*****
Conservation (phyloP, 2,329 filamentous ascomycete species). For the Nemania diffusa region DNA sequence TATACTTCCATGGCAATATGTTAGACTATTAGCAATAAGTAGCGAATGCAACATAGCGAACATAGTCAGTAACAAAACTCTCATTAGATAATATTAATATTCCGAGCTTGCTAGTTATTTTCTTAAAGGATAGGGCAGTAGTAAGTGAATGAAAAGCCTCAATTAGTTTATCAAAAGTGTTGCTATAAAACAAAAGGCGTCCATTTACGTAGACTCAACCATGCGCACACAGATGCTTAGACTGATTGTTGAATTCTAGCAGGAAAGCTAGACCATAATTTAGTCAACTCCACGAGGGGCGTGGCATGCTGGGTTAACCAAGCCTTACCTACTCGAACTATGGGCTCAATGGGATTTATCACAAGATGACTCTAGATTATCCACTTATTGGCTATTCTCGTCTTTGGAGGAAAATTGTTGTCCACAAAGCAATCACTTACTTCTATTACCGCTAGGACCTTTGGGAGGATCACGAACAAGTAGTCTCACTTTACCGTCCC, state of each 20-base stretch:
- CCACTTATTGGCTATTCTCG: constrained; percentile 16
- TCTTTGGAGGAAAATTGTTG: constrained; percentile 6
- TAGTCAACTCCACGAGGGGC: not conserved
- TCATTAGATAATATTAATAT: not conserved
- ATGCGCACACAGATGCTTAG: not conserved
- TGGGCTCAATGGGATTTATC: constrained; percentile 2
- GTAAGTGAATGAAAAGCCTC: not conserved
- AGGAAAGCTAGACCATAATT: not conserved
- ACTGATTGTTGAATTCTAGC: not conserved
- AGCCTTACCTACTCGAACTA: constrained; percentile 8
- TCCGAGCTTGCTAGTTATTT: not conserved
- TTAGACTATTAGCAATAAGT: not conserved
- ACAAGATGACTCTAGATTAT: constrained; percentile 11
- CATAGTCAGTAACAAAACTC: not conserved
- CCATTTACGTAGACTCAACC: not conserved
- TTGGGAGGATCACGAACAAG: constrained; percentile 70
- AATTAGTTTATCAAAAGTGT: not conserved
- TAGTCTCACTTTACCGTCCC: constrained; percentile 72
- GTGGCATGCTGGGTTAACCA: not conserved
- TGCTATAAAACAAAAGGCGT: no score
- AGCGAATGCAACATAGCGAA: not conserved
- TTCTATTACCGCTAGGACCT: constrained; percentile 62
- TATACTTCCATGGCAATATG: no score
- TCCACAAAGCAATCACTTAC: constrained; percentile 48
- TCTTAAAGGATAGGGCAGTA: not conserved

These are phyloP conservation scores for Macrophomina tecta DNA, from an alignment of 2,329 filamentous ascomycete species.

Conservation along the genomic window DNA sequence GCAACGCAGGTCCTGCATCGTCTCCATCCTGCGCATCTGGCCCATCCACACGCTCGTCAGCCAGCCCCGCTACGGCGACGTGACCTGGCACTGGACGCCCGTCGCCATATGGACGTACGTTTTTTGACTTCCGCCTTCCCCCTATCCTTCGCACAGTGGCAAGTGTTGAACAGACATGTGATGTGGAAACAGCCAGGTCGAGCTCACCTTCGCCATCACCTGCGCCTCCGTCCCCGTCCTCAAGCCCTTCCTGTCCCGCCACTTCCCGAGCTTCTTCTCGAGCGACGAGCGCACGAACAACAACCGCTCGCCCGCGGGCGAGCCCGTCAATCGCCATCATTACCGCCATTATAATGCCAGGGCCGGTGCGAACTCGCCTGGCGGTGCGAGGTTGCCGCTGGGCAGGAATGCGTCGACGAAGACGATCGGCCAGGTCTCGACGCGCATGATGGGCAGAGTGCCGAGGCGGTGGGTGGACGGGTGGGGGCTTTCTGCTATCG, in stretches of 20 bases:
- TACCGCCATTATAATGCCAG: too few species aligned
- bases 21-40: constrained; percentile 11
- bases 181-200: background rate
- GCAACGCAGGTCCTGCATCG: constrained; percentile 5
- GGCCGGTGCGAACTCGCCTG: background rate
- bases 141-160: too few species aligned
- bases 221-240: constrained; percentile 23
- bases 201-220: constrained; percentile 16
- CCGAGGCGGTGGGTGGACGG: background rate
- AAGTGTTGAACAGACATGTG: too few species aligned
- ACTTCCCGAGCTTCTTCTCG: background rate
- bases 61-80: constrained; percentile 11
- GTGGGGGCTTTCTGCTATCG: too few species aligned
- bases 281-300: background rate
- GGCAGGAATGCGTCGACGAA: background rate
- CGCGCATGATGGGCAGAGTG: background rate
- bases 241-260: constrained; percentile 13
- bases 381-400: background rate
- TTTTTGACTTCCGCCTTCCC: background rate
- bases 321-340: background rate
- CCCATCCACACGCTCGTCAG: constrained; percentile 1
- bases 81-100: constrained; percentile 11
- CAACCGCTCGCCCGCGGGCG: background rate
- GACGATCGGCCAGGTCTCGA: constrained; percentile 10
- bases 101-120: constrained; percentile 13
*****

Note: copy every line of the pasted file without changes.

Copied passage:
Conservation (phyloP, 2,329 filamentous ascomycete species). For the Nemania diffusa region DNA sequence TATACTTCCATGGCAATATGTTAGACTATTAGCAATAAGTAGCGAATGCAACATAGCGAACATAGTCAGTAACAAAACTCTCATTAGATAATATTAATATTCCGAGCTTGCTAGTTATTTTCTTAAAGGATAGGGCAGTAGTAAGTGAATGAAAAGCCTCAATTAGTTTATCAAAAGTGTTGCTATAAAACAAAAGGCGTCCATTTACGTAGACTCAACCATGCGCACACAGATGCTTAGACTGATTGTTGAATTCTAGCAGGAAAGCTAGACCATAATTTAGTCAACTCCACGAGGGGCGTGGCATGCTGGGTTAACCAAGCCTTACCTACTCGAACTATGGGCTCAATGGGATTTATCACAAGATGACTCTAGATTATCCACTTATTGGCTATTCTCGTCTTTGGAGGAAAATTGTTGTCCACAAAGCAATCACTTACTTCTATTACCGCTAGGACCTTTGGGAGGATCACGAACAAGTAGTCTCACTTTACCGTCCC, state of each 20-base stretch:
- CCACTTATTGGCTATTCTCG: constrained; percentile 16
- TCTTTGGAGGAAAATTGTTG: constrained; percentile 6
- TAGTCAACTCCACGAGGGGC: not conserved
- TCATTAGATAATATTAATAT: not conserved
- ATGCGCACACAGATGCTTAG: not conserved
- TGGGCTCAATGGGATTTATC: constrained; percentile 2
- GTAAGTGAATGAAAAGCCTC: not conserved
- AGGAAAGCTAGACCATAATT: not conserved
- ACTGATTGTTGAATTCTAGC: not conserved
- AGCCTTACCTACTCGAACTA: constrained; percentile 8
- TCCGAGCTTGCTAGTTATTT: not conserved
- TTAGACTATTAGCAATAAGT: not conserved
- ACAAGATGACTCTAGATTAT: constrained; percentile 11
- CATAGTCAGTAACAAAACTC: not conserved
- CCATTTACGTAGACTCAACC: not conserved
- TTGGGAGGATCACGAACAAG: constrained; percentile 70
- AATTAGTTTATCAAAAGTGT: not conserved
- TAGTCTCACTTTACCGTCCC: constrained; percentile 72
- GTGGCATGCTGGGTTAACCA: not conserved
- TGCTATAAAACAAAAGGCGT: no score
- AGCGAATGCAACATAGCGAA: not conserved
- TTCTATTACCGCTAGGACCT: constrained; percentile 62
- TATACTTCCATGGCAATATG: no score
- TCCACAAAGCAATCACTTAC: constrained; percentile 48
- TCTTAAAGGATAGGGCAGTA: not conserved

These are phyloP conservation scores for Macrophomina tecta DNA, from an alignment of 2,329 filamentous ascomycete species.

Conservation along the genomic window DNA sequence GCAACGCAGGTCCTGCATCGTCTCCATCCTGCGCATCTGGCCCATCCACACGCTCGTCAGCCAGCCCCGCTACGGCGACGTGACCTGGCACTGGACGCCCGTCGCCATATGGACGTACGTTTTTTGACTTCCGCCTTCCCCCTATCCTTCGCACAGTGGCAAGTGTTGAACAGACATGTGATGTGGAAACAGCCAGGTCGAGCTCACCTTCGCCATCACCTGCGCCTCCGTCCCCGTCCTCAAGCCCTTCCTGTCCCGCCACTTCCCGAGCTTCTTCTCGAGCGACGAGCGCACGAACAACAACCGCTCGCCCGCGGGCGAGCCCGTCAATCGCCATCATTACCGCCATTATAATGCCAGGGCCGGTGCGAACTCGCCTGGCGGTGCGAGGTTGCCGCTGGGCAGGAATGCGTCGACGAAGACGATCGGCCAGGTCTCGACGCGCATGATGGGCAGAGTGCCGAGGCGGTGGGTGGACGGGTGGGGGCTTTCTGCTATCG, in stretches of 20 bases:
- TACCGCCATTATAATGCCAG: too few species aligned
- bases 21-40: constrained; percentile 11
- bases 181-200: background rate
- GCAACGCAGGTCCTGCATCG: constrained; percentile 5
- GGCCGGTGCGAACTCGCCTG: background rate
- bases 141-160: too few species aligned
- bases 221-240: constrained; percentile 23
- bases 201-220: constrained; percentile 16
- CCGAGGCGGTGGGTGGACGG: background rate
- AAGTGTTGAACAGACATGTG: too few species aligned
- ACTTCCCGAGCTTCTTCTCG: background rate
- bases 61-80: constrained; percentile 11
- GTGGGGGCTTTCTGCTATCG: too few species aligned
- bases 281-300: background rate
- GGCAGGAATGCGTCGACGAA: background rate
- CGCGCATGATGGGCAGAGTG: background rate
- bases 241-260: constrained; percentile 13
- bases 381-400: background rate
- TTTTTGACTTCCGCCTTCCC: background rate
- bases 321-340: background rate
- CCCATCCACACGCTCGTCAG: constrained; percentile 1
- bases 81-100: constrained; percentile 11
- CAACCGCTCGCCCGCGGGCG: background rate
- GACGATCGGCCAGGTCTCGA: constrained; percentile 10
- bases 101-120: constrained; percentile 13